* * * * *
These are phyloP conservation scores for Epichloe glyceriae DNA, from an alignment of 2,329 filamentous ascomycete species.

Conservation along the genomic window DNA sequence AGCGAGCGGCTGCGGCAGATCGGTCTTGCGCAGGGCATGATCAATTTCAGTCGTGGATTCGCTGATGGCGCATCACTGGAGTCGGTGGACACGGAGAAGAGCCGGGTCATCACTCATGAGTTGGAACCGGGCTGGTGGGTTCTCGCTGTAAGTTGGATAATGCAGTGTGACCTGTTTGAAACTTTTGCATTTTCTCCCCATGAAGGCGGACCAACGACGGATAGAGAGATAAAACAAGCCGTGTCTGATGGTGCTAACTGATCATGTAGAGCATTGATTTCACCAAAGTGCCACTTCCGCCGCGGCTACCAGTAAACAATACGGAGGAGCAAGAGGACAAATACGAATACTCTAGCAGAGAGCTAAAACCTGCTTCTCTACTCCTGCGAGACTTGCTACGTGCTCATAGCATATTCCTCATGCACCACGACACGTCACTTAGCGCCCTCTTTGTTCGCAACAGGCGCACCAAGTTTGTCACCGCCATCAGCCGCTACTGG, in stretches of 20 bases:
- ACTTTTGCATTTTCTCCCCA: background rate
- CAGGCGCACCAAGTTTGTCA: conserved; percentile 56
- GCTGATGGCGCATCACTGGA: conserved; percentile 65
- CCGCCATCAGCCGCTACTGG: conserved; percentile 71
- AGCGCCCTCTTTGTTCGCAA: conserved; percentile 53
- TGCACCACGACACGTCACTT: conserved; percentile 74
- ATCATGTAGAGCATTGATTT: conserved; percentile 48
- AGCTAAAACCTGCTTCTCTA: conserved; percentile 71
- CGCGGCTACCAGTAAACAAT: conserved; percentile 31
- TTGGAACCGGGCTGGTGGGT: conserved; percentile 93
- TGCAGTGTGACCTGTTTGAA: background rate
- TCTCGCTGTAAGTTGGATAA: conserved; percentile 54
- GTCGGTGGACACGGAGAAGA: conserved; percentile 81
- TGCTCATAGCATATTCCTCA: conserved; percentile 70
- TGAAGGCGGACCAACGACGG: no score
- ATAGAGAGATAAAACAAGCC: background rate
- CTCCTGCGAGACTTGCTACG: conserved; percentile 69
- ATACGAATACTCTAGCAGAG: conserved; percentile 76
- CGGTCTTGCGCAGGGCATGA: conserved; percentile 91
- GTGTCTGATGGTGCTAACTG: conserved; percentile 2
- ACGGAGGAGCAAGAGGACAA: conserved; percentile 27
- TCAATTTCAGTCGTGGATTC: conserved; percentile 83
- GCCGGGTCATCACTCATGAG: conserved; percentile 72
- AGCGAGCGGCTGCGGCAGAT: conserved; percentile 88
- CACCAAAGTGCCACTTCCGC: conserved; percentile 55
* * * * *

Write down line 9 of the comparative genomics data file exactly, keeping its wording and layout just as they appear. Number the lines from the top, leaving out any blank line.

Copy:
- ATCATGTAGAGCATTGATTT: conserved; percentile 48